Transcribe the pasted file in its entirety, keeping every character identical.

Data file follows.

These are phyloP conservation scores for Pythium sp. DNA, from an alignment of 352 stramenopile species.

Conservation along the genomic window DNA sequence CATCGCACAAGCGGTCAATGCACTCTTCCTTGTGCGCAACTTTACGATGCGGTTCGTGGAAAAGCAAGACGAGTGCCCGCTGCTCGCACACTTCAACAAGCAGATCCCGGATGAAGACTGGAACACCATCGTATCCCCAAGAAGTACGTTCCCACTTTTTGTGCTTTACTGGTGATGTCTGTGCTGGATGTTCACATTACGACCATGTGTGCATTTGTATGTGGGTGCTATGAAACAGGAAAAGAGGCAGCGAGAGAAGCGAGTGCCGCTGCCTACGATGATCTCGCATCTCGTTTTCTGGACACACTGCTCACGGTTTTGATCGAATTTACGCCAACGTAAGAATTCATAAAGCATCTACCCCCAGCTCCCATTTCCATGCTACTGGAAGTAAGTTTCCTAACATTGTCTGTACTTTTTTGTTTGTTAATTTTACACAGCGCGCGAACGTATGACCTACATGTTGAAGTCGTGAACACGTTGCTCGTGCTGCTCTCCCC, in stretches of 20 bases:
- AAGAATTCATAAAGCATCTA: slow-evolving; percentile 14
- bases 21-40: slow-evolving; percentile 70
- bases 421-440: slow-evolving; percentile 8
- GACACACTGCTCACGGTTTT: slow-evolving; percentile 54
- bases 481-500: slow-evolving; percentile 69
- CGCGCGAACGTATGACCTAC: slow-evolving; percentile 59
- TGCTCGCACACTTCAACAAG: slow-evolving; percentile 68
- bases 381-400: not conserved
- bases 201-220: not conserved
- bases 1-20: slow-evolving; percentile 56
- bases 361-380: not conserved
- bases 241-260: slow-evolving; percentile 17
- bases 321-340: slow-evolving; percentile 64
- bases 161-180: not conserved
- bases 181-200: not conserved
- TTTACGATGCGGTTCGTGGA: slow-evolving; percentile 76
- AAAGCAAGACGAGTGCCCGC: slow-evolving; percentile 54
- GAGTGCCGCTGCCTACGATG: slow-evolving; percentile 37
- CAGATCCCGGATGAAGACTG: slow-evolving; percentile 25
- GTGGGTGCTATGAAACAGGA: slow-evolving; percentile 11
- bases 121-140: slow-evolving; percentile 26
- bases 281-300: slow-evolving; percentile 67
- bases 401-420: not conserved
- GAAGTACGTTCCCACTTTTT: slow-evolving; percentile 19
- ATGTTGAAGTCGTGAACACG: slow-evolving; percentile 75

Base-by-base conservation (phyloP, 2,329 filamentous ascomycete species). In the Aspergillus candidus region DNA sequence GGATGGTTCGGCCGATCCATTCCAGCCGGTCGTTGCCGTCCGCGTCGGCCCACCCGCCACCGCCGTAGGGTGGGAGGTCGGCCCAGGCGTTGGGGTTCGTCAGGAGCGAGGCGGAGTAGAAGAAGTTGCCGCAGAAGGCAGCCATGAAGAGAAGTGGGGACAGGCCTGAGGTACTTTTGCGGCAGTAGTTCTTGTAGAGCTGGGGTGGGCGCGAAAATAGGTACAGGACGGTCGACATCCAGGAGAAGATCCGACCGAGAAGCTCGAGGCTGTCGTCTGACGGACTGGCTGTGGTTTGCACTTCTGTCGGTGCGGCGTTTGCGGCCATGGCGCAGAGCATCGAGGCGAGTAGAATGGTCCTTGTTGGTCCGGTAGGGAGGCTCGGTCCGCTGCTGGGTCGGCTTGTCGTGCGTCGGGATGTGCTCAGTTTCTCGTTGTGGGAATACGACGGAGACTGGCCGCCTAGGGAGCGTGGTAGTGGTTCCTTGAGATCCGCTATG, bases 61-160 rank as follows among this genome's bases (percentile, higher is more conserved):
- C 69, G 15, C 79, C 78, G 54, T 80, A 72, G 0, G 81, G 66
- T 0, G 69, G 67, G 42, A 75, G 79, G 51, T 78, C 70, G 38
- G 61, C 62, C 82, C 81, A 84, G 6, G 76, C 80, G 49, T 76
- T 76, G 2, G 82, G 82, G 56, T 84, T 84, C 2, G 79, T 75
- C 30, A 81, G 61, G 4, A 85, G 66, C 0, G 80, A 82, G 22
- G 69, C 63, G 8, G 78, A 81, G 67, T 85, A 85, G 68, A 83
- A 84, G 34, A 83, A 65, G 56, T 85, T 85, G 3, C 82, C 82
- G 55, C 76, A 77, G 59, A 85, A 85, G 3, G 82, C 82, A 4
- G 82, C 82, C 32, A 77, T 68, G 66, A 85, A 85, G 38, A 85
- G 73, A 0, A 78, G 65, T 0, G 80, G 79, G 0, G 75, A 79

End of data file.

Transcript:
These are phyloP conservation scores for Pythium sp. DNA, from an alignment of 352 stramenopile species.

Conservation along the genomic window DNA sequence CATCGCACAAGCGGTCAATGCACTCTTCCTTGTGCGCAACTTTACGATGCGGTTCGTGGAAAAGCAAGACGAGTGCCCGCTGCTCGCACACTTCAACAAGCAGATCCCGGATGAAGACTGGAACACCATCGTATCCCCAAGAAGTACGTTCCCACTTTTTGTGCTTTACTGGTGATGTCTGTGCTGGATGTTCACATTACGACCATGTGTGCATTTGTATGTGGGTGCTATGAAACAGGAAAAGAGGCAGCGAGAGAAGCGAGTGCCGCTGCCTACGATGATCTCGCATCTCGTTTTCTGGACACACTGCTCACGGTTTTGATCGAATTTACGCCAACGTAAGAATTCATAAAGCATCTACCCCCAGCTCCCATTTCCATGCTACTGGAAGTAAGTTTCCTAACATTGTCTGTACTTTTTTGTTTGTTAATTTTACACAGCGCGCGAACGTATGACCTACATGTTGAAGTCGTGAACACGTTGCTCGTGCTGCTCTCCCC, in stretches of 20 bases:
- AAGAATTCATAAAGCATCTA: slow-evolving; percentile 14
- bases 21-40: slow-evolving; percentile 70
- bases 421-440: slow-evolving; percentile 8
- GACACACTGCTCACGGTTTT: slow-evolving; percentile 54
- bases 481-500: slow-evolving; percentile 69
- CGCGCGAACGTATGACCTAC: slow-evolving; percentile 59
- TGCTCGCACACTTCAACAAG: slow-evolving; percentile 68
- bases 381-400: not conserved
- bases 201-220: not conserved
- bases 1-20: slow-evolving; percentile 56
- bases 361-380: not conserved
- bases 241-260: slow-evolving; percentile 17
- bases 321-340: slow-evolving; percentile 64
- bases 161-180: not conserved
- bases 181-200: not conserved
- TTTACGATGCGGTTCGTGGA: slow-evolving; percentile 76
- AAAGCAAGACGAGTGCCCGC: slow-evolving; percentile 54
- GAGTGCCGCTGCCTACGATG: slow-evolving; percentile 37
- CAGATCCCGGATGAAGACTG: slow-evolving; percentile 25
- GTGGGTGCTATGAAACAGGA: slow-evolving; percentile 11
- bases 121-140: slow-evolving; percentile 26
- bases 281-300: slow-evolving; percentile 67
- bases 401-420: not conserved
- GAAGTACGTTCCCACTTTTT: slow-evolving; percentile 19
- ATGTTGAAGTCGTGAACACG: slow-evolving; percentile 75

Base-by-base conservation (phyloP, 2,329 filamentous ascomycete species). In the Aspergillus candidus region DNA sequence GGATGGTTCGGCCGATCCATTCCAGCCGGTCGTTGCCGTCCGCGTCGGCCCACCCGCCACCGCCGTAGGGTGGGAGGTCGGCCCAGGCGTTGGGGTTCGTCAGGAGCGAGGCGGAGTAGAAGAAGTTGCCGCAGAAGGCAGCCATGAAGAGAAGTGGGGACAGGCCTGAGGTACTTTTGCGGCAGTAGTTCTTGTAGAGCTGGGGTGGGCGCGAAAATAGGTACAGGACGGTCGACATCCAGGAGAAGATCCGACCGAGAAGCTCGAGGCTGTCGTCTGACGGACTGGCTGTGGTTTGCACTTCTGTCGGTGCGGCGTTTGCGGCCATGGCGCAGAGCATCGAGGCGAGTAGAATGGTCCTTGTTGGTCCGGTAGGGAGGCTCGGTCCGCTGCTGGGTCGGCTTGTCGTGCGTCGGGATGTGCTCAGTTTCTCGTTGTGGGAATACGACGGAGACTGGCCGCCTAGGGAGCGTGGTAGTGGTTCCTTGAGATCCGCTATG, bases 61-160 rank as follows among this genome's bases (percentile, higher is more conserved):
- C 69, G 15, C 79, C 78, G 54, T 80, A 72, G 0, G 81, G 66
- T 0, G 69, G 67, G 42, A 75, G 79, G 51, T 78, C 70, G 38
- G 61, C 62, C 82, C 81, A 84, G 6, G 76, C 80, G 49, T 76
- T 76, G 2, G 82, G 82, G 56, T 84, T 84, C 2, G 79, T 75
- C 30, A 81, G 61, G 4, A 85, G 66, C 0, G 80, A 82, G 22
- G 69, C 63, G 8, G 78, A 81, G 67, T 85, A 85, G 68, A 83
- A 84, G 34, A 83, A 65, G 56, T 85, T 85, G 3, C 82, C 82
- G 55, C 76, A 77, G 59, A 85, A 85, G 3, G 82, C 82, A 4
- G 82, C 82, C 32, A 77, T 68, G 66, A 85, A 85, G 38, A 85
- G 73, A 0, A 78, G 65, T 0, G 80, G 79, G 0, G 75, A 79